- Lori Loughlin pleaded guilty in the college admissions scandal on Thursday, after months of saying she was not guilty.
- If the court approves her plea, Loughlin will spend two months in prison, pay a $US150,000 fine, do 100 hours of community service, and spend two years on supervised release.
- Felicity Huffman was sentenced to 14 days in prison in September for her role in the college admissions scandal.
- Huffman paid $US15,000 to the scheme’s ringleader, Rick Singer, to have someone cheat on a college-entrance exam for her eldest daughter.
- Loughlin is accused of paying Singer $US500,000 to guarantee her daughters’ admission to the University of Southern California.
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Felicity Huffman and Lori Loughlin are among the dozens of people charged in the college-admissions scandal, in which parents are accused of paying up to $US6 million to guarantee their children spots at elite universities.
While both women have now pleaded guilty in the case, their sentencings will be different. The difference comes down to two major factors: Huffman and Loughlin faced different charges in the case, and used two different schemes in Operation Varsity Blues, in which they paid the ringleader, William “Rick” Singer, different amounts of money.
Lori Loughlin and her husband, Mossimo Giannulli, agreed to plead guilty on Thursday, admitting to paying $US500,000 to guarantee their daughters’ admissions into the University of Southern California as crew recruits. They had initially pleaded not guilty and would have faced up to 50 years in prison if they took the case to trial.
Huffman, who pleaded guilty last year, was sentenced in September to 14 days in prison, fined $US30,000, and ordered to do 250 hours of community service. She was released after 11 days and will be on supervised release for a year.
Prosecutors say the actors invested vastly different amounts of money in the scheme – $US15,000 for Huffman and $US500,000 for Loughlin – which is likely why Loughlin’s sentence will be longer.
Huffman disguised her bribe as a charitable donation for disadvantaged youth
Huffman paid the scheme’s ringleader, William “Rick” Singer, $US15,000 to have her eldest daughter’s SAT score falsified so she could get into top colleges.
An affidavit said that Huffman arranged for her daughter to take the SAT at the West Hollywood Test Centre, where her answers were later corrected, and that Huffman disguised the $US15,000 as a charitable donation for disadvantaged young people.
The court document said Huffman had also arranged for her youngest daughter to be part of the scheme but later decided against it.
In April 2019, shortly after being indicted, Huffman agreed to plead guilty to conspiracy to commit mail fraud and honest-services mail fraud. In May 2019, she appeared in court to enter her guilty plea.
“I am ashamed of the pain I have caused my daughter, my family, my friends, my colleagues, and the educational community,”Huffman said in a statement in April. “I want to apologise to the students who work hard every day to get into college, and to their parents who make tremendous sacrifices to support their children and do so honestly.”
Prosecutors initially recommended four months in prison for Huffman’s sentence but later lowered that to 30 days. Huffman had asked for a year of probation, 250 hours of community service, and a $US20,000 fine instead.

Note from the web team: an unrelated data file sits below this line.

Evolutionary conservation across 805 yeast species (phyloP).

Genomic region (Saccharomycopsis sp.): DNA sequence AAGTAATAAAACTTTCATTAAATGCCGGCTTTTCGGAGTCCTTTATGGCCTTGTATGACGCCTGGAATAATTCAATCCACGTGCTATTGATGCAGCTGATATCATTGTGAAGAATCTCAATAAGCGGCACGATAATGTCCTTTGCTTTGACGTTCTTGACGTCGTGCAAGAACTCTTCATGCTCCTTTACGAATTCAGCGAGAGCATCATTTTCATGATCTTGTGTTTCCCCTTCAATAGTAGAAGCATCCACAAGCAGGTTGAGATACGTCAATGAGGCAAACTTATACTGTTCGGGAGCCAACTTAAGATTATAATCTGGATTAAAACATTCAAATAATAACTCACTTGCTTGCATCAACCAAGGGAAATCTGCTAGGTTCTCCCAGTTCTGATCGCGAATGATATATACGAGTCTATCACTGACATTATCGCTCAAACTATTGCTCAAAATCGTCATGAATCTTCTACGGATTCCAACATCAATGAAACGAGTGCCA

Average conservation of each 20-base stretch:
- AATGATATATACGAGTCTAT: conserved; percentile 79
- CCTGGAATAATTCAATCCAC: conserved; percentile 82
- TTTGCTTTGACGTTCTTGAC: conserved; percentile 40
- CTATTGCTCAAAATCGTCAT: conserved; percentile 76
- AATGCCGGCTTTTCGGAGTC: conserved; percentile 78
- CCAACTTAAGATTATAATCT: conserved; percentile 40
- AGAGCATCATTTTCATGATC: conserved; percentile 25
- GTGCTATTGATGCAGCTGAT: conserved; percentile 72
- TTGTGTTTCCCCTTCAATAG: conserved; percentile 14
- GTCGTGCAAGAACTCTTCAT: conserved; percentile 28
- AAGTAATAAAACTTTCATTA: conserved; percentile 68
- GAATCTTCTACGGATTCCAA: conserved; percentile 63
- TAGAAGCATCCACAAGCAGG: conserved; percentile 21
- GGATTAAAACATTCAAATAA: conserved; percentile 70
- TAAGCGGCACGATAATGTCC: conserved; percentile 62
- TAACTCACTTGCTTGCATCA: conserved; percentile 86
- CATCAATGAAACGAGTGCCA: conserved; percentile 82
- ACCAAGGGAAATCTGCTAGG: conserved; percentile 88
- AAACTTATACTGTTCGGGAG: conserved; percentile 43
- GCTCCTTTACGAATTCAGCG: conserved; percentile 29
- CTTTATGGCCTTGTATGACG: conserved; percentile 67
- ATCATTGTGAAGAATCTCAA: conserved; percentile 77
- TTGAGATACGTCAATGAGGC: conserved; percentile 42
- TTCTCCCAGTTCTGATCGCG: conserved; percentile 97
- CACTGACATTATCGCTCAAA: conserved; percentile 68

Loughlin and her husband have pleaded not guilty
Prosecutors say Loughlin and her husband, Mossimo Giannulli, paid Singer $US500,000 to guarantee their daughters, Isabella and Olivia, would be admitted into the University of Southern California.
The affidavit said Giannulli and Loughlin used bribes to facilitate Isabella’s admission to USC by having her pose as a recruited crew coxswain, though she had never participated in the sport. As part of the scheme, Giannulli sent Singer a photo of Isabella on a rowing machine. Giannulli and Loughlin repeated the scheme for Olivia, the court document said.
Loughlin and Giannulli were charged with conspiracy to commit mail fraud and honest-services mail fraud, and they were among several parents later charged with conspiracy to commit money laundering, and conspiracy to commit federal programs bribery.
The couple spent a year arguing in court that they were not guilty, and Loughlin’s legal team tried a number of strategies calling for the case to be dismissed, including arguing that she and Giannulli thought their $US500,000 payment was a legitimate donation to USC, and saying FBI agents tried to coerce Singer into lying and concealing evidence that would bolster parents’ claims of innocence.
On Thursday Loughlin agreed to plead guilty to one count of conspiracy to commit wire and mail fraud, and Giannulli agreed to guilty to one count of conspiracy to commit wire and mail fraud and honest services wire and mail fraud, according to a press release from the US Attorney’s Office District of Massachusetts.
If the court approves their pleas, Loughlin will spend two months in prison, pay a $US150,000 fine, do 100 hours of community service, and spend two years on supervised release. Giannulli will serve five months in prison, pay a $US250,000 fine, do 250 hours of community service, and spend two years on supervised release.
Just weeks before their plea, they participated in a concerted push for the charges to be dropped.
- Read more:
- Prosecutors reportedly plan to seek a 10-month jail sentence for Felicity Huffman for her role in the college-admissions scandal
- Lori Loughlin and her husband have pleaded not guilty in the college-admissions scandal
- Lori Loughlin believes she did what any mother would have done in the college-admissions scandal, report says
- Lori Loughlin and her husband are among 16 parents facing new charges of money laundering in the college-admissions scandal
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